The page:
Collateral use of disclosed documents under CPR 31.22(2)

26 April 2024

In the recent decision of Various Claimants v Mercedes-Benz Group Ag and others [2024] EWHC 695 (KB), the High Court provides some noteworthy comments for any party seeking to prevent the collateral use of disclosed documents under Rule 31.22(2) of the Civil Procedural Rules (CPR).

What is the background to the Mercedes-Benz Group case?

On the facts of the Mercedes-Benz Group case, the High Court was asked to consider an application by the Mercedes Defendants for an interim order under CPR 31.22(2) — sought until final determination of all claims in the Mercedes-Benz NOx Emissions Group Litigation — prohibiting the collateral use of certain documents disclosed by the Defendants, even where those documents had been read to or by the court, or already referred to, at a hearing held in public.

In the context of CPR 31.22(2), collateral use means for use beyond the legal proceedings. As such, the effect of the order sought by the Defendants was that the different categories of documents under consideration could be used for the purposes of the litigation, but not otherwise, where the consequences of that included non-disclosure of such documents to the public. The documents were said by the Defendants to contain sensitive commercial information which was not generally available, publication of which was argued on their behalf not to be necessary for open justice.

What is the relevant law involved in the Mercedes-Benz Group case?

The basic rule under CPR 31.22 is that a party to whom a document has been disclosed may use the document only for the purpose of the proceedings in which it is disclosed unless it comes within one of the exceptions under subsection (1). These exceptions include where the parties agree or the court gives specific permission, as well as where "the document has been read to or by the court, or referred to, at a hearing which has been held in public", ie; the fundamental open justice principle.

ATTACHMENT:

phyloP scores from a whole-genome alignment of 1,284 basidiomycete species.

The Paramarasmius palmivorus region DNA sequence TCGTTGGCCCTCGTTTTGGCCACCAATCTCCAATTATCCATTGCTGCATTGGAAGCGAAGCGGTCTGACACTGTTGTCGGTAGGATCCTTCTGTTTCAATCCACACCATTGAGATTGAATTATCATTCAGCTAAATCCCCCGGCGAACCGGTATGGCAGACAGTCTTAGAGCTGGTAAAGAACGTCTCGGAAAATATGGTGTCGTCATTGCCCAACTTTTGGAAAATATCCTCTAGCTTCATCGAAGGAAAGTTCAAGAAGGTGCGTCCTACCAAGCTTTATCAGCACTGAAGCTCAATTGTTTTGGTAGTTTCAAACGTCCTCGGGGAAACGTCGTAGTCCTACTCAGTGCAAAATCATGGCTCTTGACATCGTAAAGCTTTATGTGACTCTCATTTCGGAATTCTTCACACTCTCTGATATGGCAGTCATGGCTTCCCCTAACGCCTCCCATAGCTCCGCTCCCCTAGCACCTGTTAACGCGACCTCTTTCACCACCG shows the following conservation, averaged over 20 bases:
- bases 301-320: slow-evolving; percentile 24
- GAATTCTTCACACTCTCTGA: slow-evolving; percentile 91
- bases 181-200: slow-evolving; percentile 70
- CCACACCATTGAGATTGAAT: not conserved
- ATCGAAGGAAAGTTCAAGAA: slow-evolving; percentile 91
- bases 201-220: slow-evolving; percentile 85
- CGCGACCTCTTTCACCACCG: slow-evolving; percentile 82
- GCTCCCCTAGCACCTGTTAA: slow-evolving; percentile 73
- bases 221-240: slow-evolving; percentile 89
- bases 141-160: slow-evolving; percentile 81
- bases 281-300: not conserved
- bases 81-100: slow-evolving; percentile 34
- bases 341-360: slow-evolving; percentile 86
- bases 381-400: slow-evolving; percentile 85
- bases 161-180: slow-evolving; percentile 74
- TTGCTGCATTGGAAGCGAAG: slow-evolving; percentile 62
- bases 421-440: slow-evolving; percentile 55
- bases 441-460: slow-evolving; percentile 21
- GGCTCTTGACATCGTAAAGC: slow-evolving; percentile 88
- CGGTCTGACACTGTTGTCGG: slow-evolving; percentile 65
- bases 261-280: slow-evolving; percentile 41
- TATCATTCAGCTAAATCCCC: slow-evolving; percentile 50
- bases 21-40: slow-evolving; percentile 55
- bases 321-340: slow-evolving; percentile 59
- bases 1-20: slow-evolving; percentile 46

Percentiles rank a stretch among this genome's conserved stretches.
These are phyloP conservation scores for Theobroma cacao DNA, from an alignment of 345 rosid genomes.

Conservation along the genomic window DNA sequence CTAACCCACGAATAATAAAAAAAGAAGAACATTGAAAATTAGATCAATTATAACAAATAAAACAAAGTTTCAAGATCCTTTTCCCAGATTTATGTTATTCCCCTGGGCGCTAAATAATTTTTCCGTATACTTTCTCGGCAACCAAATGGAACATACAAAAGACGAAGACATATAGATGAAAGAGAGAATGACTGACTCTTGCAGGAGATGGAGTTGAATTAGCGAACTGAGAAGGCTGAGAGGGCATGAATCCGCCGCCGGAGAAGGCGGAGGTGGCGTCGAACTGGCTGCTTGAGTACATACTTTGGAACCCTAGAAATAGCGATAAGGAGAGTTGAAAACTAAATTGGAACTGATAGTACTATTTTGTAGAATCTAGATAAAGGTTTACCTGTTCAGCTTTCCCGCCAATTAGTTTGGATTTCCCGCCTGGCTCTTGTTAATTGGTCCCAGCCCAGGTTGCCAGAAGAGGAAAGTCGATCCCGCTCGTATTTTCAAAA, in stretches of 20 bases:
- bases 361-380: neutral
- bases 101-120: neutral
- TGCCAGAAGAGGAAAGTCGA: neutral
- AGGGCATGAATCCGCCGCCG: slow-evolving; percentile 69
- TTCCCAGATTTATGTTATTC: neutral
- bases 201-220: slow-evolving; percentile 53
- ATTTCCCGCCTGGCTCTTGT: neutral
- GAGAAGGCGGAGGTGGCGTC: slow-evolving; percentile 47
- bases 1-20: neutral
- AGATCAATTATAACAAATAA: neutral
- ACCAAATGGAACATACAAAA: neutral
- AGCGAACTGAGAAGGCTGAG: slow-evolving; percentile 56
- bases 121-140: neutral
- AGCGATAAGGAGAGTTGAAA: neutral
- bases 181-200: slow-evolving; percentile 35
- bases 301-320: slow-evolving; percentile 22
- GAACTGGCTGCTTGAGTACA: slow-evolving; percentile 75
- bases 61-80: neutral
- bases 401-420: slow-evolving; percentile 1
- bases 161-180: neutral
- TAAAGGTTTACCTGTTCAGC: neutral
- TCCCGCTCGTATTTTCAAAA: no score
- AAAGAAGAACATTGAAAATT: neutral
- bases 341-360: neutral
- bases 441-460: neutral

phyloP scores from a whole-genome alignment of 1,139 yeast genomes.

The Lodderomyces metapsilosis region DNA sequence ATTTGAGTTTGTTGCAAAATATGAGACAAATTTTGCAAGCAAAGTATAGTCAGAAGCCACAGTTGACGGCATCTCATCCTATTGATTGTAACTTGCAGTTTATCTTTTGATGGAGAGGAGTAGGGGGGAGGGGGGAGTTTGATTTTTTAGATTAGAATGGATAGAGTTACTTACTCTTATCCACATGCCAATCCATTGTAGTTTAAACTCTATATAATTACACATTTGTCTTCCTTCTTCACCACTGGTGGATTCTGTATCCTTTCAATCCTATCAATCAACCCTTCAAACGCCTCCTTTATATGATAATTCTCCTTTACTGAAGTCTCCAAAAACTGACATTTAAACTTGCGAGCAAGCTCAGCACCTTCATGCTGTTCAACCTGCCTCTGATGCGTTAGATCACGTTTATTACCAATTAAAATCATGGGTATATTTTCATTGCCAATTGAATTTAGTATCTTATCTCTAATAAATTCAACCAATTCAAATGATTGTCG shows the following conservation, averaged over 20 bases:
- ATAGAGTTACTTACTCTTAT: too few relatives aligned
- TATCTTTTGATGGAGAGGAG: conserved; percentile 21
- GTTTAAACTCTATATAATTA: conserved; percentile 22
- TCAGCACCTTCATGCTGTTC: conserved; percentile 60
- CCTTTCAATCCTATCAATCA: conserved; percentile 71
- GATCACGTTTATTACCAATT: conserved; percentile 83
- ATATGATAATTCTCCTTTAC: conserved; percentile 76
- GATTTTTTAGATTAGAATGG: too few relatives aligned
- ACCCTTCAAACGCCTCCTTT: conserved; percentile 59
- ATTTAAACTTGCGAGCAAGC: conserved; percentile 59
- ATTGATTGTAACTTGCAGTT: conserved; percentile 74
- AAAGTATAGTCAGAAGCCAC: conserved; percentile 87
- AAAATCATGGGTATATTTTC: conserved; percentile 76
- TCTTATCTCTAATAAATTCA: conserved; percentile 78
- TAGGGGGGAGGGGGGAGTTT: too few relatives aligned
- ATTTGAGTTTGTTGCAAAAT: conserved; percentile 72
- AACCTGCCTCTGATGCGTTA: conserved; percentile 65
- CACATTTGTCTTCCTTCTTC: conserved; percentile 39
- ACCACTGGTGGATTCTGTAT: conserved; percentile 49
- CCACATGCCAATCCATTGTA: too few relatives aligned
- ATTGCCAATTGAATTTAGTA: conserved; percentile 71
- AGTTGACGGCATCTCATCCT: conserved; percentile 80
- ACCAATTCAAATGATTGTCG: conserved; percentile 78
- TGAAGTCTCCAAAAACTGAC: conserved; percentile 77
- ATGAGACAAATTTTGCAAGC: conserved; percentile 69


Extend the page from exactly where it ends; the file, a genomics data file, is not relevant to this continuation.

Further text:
However, Rule 31.22(2) goes on to provide that "the court may make an order restricting or prohibiting the use of a document which has been disclosed, even where the document has been read to or by the court, or referred to, at a hearing which has been held in public."

What was the outcome in the Mercedes-Benz Group case?

In dismissing the Defendant’s application for an order under CPR 31.22(2), the High Court was not persuaded that there were good reasons to override the principle of open justice. It was accepted that there may be some force in restricting publication of truly sensitive details of extant systems which are not already in the public domain. The court also noted that any genuine concern about collateral use of material whose commercial sensitivity could be justified might be afforded protection, not least if the role of that material at trial was dubious. However, any such application must be properly particularised and evidenced before the court to stand any chance of success.

The Mercedes Defendants had instead adopted a broad-brush approach with blanket assertions in seeking to prevent publication of entire categories of documents.

Legal disclaimer

The matters contained within this article are intended to be for general information purposes only. This blog does not constitute legal advice, nor is it a complete or authoritative statement of the law in England and Wales and should not be treated as such.

Whilst every effort is made to ensure that the information is correct, no warranty, either express or implied, is given as to its’ accuracy, and no liability is accepted for any errors or omissions.

Before acting on any of the information contained herein, expert advice should always be sought.

The Dispute Adviser

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